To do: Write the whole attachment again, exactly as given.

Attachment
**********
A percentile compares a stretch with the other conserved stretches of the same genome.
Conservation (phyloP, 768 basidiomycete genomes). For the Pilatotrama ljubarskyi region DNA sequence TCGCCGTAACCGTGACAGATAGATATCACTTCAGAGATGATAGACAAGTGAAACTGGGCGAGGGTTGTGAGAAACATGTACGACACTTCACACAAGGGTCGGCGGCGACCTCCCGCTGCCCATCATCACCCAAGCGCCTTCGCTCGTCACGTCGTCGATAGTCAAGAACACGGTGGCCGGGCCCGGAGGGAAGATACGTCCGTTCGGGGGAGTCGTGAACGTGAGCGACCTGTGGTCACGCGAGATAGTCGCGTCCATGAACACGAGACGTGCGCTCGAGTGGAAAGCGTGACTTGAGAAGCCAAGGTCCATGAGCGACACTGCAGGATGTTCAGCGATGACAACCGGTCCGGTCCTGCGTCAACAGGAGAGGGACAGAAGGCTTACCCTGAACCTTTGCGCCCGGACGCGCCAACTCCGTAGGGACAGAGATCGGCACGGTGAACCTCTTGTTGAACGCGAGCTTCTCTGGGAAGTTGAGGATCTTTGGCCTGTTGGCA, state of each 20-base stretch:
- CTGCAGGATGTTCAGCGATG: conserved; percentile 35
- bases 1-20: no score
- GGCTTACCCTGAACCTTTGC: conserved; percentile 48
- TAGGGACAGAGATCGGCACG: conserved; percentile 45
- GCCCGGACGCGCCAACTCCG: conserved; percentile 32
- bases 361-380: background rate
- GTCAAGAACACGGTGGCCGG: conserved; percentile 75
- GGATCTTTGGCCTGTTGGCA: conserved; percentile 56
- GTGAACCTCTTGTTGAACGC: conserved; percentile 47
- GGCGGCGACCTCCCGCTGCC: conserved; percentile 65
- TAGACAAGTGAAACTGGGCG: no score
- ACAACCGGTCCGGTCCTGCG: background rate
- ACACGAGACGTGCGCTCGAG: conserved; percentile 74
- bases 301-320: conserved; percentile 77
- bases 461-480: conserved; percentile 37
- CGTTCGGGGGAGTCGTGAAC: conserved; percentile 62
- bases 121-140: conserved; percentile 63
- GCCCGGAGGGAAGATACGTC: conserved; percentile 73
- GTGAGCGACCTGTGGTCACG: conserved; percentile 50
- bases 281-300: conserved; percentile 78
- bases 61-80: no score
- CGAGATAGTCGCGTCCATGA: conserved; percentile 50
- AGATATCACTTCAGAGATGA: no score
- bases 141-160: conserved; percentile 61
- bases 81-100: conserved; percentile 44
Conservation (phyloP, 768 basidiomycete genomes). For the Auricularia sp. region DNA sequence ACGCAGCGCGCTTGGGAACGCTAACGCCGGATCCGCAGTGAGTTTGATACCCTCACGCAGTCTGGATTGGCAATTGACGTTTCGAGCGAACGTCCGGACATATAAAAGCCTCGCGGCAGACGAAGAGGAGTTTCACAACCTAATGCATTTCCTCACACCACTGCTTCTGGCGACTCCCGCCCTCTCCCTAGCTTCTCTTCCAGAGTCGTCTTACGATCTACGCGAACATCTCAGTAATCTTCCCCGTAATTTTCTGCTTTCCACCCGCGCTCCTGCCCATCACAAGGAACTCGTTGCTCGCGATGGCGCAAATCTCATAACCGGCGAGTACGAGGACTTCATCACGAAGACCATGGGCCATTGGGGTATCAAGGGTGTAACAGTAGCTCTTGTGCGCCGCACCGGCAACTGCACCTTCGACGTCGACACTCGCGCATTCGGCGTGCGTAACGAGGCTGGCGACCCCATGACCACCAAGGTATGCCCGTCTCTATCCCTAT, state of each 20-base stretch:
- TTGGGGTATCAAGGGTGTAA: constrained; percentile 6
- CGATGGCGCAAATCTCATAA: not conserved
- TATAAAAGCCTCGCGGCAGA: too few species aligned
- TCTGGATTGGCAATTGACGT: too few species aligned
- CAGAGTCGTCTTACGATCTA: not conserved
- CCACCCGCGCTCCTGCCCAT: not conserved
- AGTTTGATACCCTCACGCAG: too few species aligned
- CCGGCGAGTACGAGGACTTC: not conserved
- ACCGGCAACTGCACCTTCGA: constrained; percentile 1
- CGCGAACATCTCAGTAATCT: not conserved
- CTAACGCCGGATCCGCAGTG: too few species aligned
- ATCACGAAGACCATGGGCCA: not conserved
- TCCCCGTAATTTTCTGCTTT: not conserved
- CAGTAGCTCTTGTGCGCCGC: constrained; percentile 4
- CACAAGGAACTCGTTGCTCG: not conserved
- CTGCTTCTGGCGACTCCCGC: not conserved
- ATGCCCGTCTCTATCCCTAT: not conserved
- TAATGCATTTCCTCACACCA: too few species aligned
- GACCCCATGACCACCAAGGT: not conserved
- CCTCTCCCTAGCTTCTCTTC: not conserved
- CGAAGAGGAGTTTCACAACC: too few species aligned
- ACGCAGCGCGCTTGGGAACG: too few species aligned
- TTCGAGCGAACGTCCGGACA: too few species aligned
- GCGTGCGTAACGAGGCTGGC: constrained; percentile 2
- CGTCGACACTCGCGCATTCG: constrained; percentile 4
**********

A percentile compares a stretch with the other conserved stretches of the same genome.
Conservation (phyloP, 768 basidiomycete genomes). For the Pilatotrama ljubarskyi region DNA sequence TCGCCGTAACCGTGACAGATAGATATCACTTCAGAGATGATAGACAAGTGAAACTGGGCGAGGGTTGTGAGAAACATGTACGACACTTCACACAAGGGTCGGCGGCGACCTCCCGCTGCCCATCATCACCCAAGCGCCTTCGCTCGTCACGTCGTCGATAGTCAAGAACACGGTGGCCGGGCCCGGAGGGAAGATACGTCCGTTCGGGGGAGTCGTGAACGTGAGCGACCTGTGGTCACGCGAGATAGTCGCGTCCATGAACACGAGACGTGCGCTCGAGTGGAAAGCGTGACTTGAGAAGCCAAGGTCCATGAGCGACACTGCAGGATGTTCAGCGATGACAACCGGTCCGGTCCTGCGTCAACAGGAGAGGGACAGAAGGCTTACCCTGAACCTTTGCGCCCGGACGCGCCAACTCCGTAGGGACAGAGATCGGCACGGTGAACCTCTTGTTGAACGCGAGCTTCTCTGGGAAGTTGAGGATCTTTGGCCTGTTGGCA, state of each 20-base stretch:
- CTGCAGGATGTTCAGCGATG: conserved; percentile 35
- bases 1-20: no score
- GGCTTACCCTGAACCTTTGC: conserved; percentile 48
- TAGGGACAGAGATCGGCACG: conserved; percentile 45
- GCCCGGACGCGCCAACTCCG: conserved; percentile 32
- bases 361-380: background rate
- GTCAAGAACACGGTGGCCGG: conserved; percentile 75
- GGATCTTTGGCCTGTTGGCA: conserved; percentile 56
- GTGAACCTCTTGTTGAACGC: conserved; percentile 47
- GGCGGCGACCTCCCGCTGCC: conserved; percentile 65
- TAGACAAGTGAAACTGGGCG: no score
- ACAACCGGTCCGGTCCTGCG: background rate
- ACACGAGACGTGCGCTCGAG: conserved; percentile 74
- bases 301-320: conserved; percentile 77
- bases 461-480: conserved; percentile 37
- CGTTCGGGGGAGTCGTGAAC: conserved; percentile 62
- bases 121-140: conserved; percentile 63
- GCCCGGAGGGAAGATACGTC: conserved; percentile 73
- GTGAGCGACCTGTGGTCACG: conserved; percentile 50
- bases 281-300: conserved; percentile 78
- bases 61-80: no score
- CGAGATAGTCGCGTCCATGA: conserved; percentile 50
- AGATATCACTTCAGAGATGA: no score
- bases 141-160: conserved; percentile 61
- bases 81-100: conserved; percentile 44
Conservation (phyloP, 768 basidiomycete genomes). For the Auricularia sp. region DNA sequence ACGCAGCGCGCTTGGGAACGCTAACGCCGGATCCGCAGTGAGTTTGATACCCTCACGCAGTCTGGATTGGCAATTGACGTTTCGAGCGAACGTCCGGACATATAAAAGCCTCGCGGCAGACGAAGAGGAGTTTCACAACCTAATGCATTTCCTCACACCACTGCTTCTGGCGACTCCCGCCCTCTCCCTAGCTTCTCTTCCAGAGTCGTCTTACGATCTACGCGAACATCTCAGTAATCTTCCCCGTAATTTTCTGCTTTCCACCCGCGCTCCTGCCCATCACAAGGAACTCGTTGCTCGCGATGGCGCAAATCTCATAACCGGCGAGTACGAGGACTTCATCACGAAGACCATGGGCCATTGGGGTATCAAGGGTGTAACAGTAGCTCTTGTGCGCCGCACCGGCAACTGCACCTTCGACGTCGACACTCGCGCATTCGGCGTGCGTAACGAGGCTGGCGACCCCATGACCACCAAGGTATGCCCGTCTCTATCCCTAT, state of each 20-base stretch:
- TTGGGGTATCAAGGGTGTAA: constrained; percentile 6
- CGATGGCGCAAATCTCATAA: not conserved
- TATAAAAGCCTCGCGGCAGA: too few species aligned
- TCTGGATTGGCAATTGACGT: too few species aligned
- CAGAGTCGTCTTACGATCTA: not conserved
- CCACCCGCGCTCCTGCCCAT: not conserved
- AGTTTGATACCCTCACGCAG: too few species aligned
- CCGGCGAGTACGAGGACTTC: not conserved
- ACCGGCAACTGCACCTTCGA: constrained; percentile 1
- CGCGAACATCTCAGTAATCT: not conserved
- CTAACGCCGGATCCGCAGTG: too few species aligned
- ATCACGAAGACCATGGGCCA: not conserved
- TCCCCGTAATTTTCTGCTTT: not conserved
- CAGTAGCTCTTGTGCGCCGC: constrained; percentile 4
- CACAAGGAACTCGTTGCTCG: not conserved
- CTGCTTCTGGCGACTCCCGC: not conserved
- ATGCCCGTCTCTATCCCTAT: not conserved
- TAATGCATTTCCTCACACCA: too few species aligned
- GACCCCATGACCACCAAGGT: not conserved
- CCTCTCCCTAGCTTCTCTTC: not conserved
- CGAAGAGGAGTTTCACAACC: too few species aligned
- ACGCAGCGCGCTTGGGAACG: too few species aligned
- TTCGAGCGAACGTCCGGACA: too few species aligned
- GCGTGCGTAACGAGGCTGGC: constrained; percentile 2
- CGTCGACACTCGCGCATTCG: constrained; percentile 4